|Leonard Maltin/Plot synopsis:
Vivid film adaptation of the landmark Broadway musical, updating Romeo and Juliet story to youth-gang atmosphere of late 1950s N. Y. C. Wood and Beymer lack charisma, but everything surrounding them is great: Robbins' choreography, Leonard Bernstein-Stephen Sondheim score (including ``Maria,'' ``America,'' and ``Something's Coming''). Script by Ernest Lehman, from Arthur Laurents' play. Winner of 10 Academy Awards including Best Picture, Direction, Supporting Actor and Actress (Chakiris, Moreno), Cinematography, Costumes, Art Direction-Set Decoration, Editing, Scoring; Robbins earned a special award for his choreography. Super Panavision 70.
(out of 5 stars)
Set on the pulsating, finger-snapping West Side of 1960's NYC, WEST SIDE STORY is a beautiful movie/musical about a love and romance that develops, only to be tragically felled by the racial, ethnic and cultural prejudices between the white ethnic American JETS, and the newly-arrived Puerto Rican SHARKS. Although tensions between the JETS and SHARKS had been escalating for some time, the sparks really begin to fly when TONY, the founder and ex-JET leader, who is looking for something other than gang life, but doesn't know WHAT he's looking for, meets and falls in love with MARIA, the sister of BERNARDO, the SHARK gangleader,
at a dance at the local gym that he's attended at the pursuasion of his old friend, RIFF, who's now the JETS leader. The escalating tensions between the two gangs ultimately culminate in a deadly showdown-the RUMBLE, resulting in the deaths of RIFF, BERNARDO, and, ultimately TONY.
Although WEST SIDE STORY is enjoyable on TV or DVD, there's absolutely NOTHING like seeing this great classic film on a great big, wide screen, in a REAL movie theatre with the lights down low. The film seems to take on a magical, almost 3-dimensional quality. The scenery appears more expansive and one can see all of everything, and the richly-colored costumes and photography,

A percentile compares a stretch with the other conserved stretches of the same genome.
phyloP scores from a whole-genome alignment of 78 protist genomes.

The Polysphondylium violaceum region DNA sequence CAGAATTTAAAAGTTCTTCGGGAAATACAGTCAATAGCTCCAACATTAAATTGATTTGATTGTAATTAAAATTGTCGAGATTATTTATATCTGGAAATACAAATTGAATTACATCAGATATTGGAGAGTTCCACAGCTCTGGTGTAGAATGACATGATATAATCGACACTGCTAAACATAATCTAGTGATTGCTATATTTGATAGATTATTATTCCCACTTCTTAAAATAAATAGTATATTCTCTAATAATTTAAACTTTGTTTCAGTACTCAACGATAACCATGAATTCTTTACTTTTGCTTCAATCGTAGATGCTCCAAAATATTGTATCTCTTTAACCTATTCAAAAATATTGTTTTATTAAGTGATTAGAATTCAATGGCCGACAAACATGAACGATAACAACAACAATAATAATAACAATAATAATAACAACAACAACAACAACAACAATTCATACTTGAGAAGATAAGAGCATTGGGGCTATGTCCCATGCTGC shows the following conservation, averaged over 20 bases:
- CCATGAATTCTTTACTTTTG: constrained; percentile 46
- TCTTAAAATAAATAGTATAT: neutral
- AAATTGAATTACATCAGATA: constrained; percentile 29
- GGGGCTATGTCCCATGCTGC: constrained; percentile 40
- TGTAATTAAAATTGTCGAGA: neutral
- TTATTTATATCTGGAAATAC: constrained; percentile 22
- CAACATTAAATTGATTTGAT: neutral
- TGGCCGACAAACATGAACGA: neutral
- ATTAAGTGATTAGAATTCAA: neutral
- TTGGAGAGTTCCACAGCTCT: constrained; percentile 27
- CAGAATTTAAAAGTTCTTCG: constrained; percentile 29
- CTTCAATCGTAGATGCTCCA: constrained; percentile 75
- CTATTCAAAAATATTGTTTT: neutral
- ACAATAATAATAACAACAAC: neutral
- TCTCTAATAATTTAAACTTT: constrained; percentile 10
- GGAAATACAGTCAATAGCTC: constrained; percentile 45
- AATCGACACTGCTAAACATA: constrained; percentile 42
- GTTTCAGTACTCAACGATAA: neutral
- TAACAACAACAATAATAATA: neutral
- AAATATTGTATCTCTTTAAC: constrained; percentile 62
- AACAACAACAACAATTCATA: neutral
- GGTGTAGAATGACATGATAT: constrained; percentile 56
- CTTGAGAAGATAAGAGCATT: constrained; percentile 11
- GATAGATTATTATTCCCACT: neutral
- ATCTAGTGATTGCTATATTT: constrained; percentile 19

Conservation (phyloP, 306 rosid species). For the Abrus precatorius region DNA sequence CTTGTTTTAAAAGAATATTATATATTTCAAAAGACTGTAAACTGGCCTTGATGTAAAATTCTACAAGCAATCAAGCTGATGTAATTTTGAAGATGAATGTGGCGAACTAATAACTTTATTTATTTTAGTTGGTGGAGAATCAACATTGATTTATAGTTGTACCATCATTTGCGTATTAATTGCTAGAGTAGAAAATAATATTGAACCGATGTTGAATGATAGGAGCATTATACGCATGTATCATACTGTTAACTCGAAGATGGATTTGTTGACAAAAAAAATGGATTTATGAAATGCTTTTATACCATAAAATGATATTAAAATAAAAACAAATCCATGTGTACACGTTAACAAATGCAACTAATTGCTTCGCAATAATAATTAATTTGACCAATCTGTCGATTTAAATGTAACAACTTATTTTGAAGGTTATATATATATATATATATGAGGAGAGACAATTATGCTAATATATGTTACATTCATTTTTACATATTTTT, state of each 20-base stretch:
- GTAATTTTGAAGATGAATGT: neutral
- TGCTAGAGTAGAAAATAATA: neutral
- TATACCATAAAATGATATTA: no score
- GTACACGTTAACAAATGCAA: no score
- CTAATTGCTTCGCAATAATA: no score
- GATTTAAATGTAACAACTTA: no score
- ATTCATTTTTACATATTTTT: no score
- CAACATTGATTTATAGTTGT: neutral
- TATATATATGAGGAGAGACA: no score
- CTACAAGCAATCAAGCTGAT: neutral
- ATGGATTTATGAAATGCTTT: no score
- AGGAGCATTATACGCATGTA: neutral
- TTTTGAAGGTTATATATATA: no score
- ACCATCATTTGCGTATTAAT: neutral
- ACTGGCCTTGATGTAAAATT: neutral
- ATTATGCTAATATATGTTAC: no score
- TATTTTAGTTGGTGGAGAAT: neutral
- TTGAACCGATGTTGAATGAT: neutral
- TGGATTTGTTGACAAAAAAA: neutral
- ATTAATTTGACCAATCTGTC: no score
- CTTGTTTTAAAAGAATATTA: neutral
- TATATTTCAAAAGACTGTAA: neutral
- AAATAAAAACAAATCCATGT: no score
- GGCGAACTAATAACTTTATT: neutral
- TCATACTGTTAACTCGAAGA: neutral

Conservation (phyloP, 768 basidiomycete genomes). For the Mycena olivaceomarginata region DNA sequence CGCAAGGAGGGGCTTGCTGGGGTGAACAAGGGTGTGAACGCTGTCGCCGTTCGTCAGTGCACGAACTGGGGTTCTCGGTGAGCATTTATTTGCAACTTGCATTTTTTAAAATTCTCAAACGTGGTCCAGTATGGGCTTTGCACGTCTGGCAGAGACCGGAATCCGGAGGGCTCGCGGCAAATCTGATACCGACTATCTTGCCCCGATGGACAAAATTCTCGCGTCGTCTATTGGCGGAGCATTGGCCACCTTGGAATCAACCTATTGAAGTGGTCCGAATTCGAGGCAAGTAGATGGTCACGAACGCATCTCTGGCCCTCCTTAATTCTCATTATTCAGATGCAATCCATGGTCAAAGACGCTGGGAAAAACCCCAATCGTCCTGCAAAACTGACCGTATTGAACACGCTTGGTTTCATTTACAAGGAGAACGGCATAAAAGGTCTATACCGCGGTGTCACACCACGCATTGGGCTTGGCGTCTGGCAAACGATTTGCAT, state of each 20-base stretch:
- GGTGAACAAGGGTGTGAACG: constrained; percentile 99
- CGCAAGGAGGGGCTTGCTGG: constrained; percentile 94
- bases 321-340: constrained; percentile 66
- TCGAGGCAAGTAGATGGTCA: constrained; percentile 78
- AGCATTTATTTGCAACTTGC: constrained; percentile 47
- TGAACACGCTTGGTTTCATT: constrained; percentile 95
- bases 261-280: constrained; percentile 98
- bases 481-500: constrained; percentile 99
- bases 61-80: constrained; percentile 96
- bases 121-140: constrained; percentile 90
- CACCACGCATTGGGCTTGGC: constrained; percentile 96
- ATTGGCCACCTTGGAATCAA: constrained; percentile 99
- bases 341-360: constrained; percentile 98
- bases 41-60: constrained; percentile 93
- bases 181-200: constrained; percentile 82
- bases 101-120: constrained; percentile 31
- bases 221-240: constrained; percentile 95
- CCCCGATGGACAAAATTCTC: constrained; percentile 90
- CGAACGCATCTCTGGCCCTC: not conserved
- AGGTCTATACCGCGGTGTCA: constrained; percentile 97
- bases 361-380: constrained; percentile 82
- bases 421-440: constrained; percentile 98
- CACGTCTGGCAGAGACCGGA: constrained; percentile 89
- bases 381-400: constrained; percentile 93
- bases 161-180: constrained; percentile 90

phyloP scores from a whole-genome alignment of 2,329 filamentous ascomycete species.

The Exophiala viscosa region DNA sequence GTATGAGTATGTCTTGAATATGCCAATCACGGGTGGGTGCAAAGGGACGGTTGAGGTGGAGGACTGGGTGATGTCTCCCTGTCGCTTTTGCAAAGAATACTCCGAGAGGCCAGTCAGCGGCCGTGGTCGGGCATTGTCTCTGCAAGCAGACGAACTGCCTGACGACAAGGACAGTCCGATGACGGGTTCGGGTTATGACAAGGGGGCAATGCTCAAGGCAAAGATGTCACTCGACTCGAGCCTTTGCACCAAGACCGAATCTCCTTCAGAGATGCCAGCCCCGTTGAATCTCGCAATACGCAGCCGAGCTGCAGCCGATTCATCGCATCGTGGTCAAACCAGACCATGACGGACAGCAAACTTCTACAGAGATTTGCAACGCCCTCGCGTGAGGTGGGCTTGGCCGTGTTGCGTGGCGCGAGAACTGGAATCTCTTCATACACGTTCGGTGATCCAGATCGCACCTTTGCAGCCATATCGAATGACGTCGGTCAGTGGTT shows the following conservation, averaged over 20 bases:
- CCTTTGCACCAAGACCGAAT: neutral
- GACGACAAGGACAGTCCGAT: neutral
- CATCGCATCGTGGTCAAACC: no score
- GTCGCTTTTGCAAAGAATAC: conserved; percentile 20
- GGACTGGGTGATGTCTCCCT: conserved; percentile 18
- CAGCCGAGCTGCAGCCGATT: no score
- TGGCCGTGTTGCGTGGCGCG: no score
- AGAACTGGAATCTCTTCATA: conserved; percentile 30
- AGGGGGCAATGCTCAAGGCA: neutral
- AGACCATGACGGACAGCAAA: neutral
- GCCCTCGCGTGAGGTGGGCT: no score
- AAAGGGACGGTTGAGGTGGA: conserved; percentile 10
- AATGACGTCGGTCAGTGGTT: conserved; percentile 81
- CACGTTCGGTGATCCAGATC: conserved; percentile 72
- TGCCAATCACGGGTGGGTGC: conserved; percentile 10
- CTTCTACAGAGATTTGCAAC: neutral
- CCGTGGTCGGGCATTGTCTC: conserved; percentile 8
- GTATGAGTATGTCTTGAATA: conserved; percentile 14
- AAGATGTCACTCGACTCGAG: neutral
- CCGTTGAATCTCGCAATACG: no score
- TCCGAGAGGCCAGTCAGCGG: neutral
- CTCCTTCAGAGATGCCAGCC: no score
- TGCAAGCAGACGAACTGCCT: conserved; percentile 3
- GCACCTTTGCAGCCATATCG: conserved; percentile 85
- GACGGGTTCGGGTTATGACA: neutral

along with the great dancing and Leonard Bernstein's fabulous musical score appear to be even more intense. The various characters in WEST SIDE STORY, from TONY and MARIA, to the warring JETS and SHARKS, seem to come even more alive, and to move much more freely and fluidly in a wider, more open space. The dance numbers THE JET SONG/PROLOGUE, AMERICA, COOL, THE DANCE AT THE GYM, the OFCR KRUPKE song, the pre-rumble QUINTET and the RUMBLE itself, in no particular order, seem especially powerful and intense on a great big wide movie screen.
Rita Moreno does an excellent job playing the part of the fiery ANITA, and George Chakiris, who plays the equally fiery BERNARDO does equally well, as does Russ Tamblyn as the exuberant RIFF, David Winter as A-RAB, Jose De Vega as CHINO,
Tucker Smith as the calm, cool and collected ICE. Tony Mordente is also great as the hot-tempered instigator, ACTION, and so is Eliot Feld as the more timid BABY-JOHN and Sue Oaks as the tomboy ANYBODYS. Simon Oakland is fabulous as the bigoted, cantankerous LT. SCHRANK, who clearly doesn't like either the JETS or the SHARKS. Ned Glass does a good job playing the philosophical DOC. Natalie Wood is all right as MARIA, but Richard Beymer, unfortunately, plays a rather weak, lacklustre TONY.
However, Richard Beymer's weak performance is MORE than offset by the great performances of the other actors/acttresses in the film WEST SIDE STORY, and even TONY seems more vital and strong on the great, big wide movie screen. Equally wonderful are the girlfriends of the JETS and the SHARKS.
Whether one has never seen WEST SIDE STORY at all, or many times, or only on television, video, or a DVD, if this great classic ever comes to a revival movie theatre in your area to be shown on the great, big wide screen, jump at the opportunity! Seeing this great classic on the great big, wide screen in a real movie theatre is an experience that you'll never, ever forget.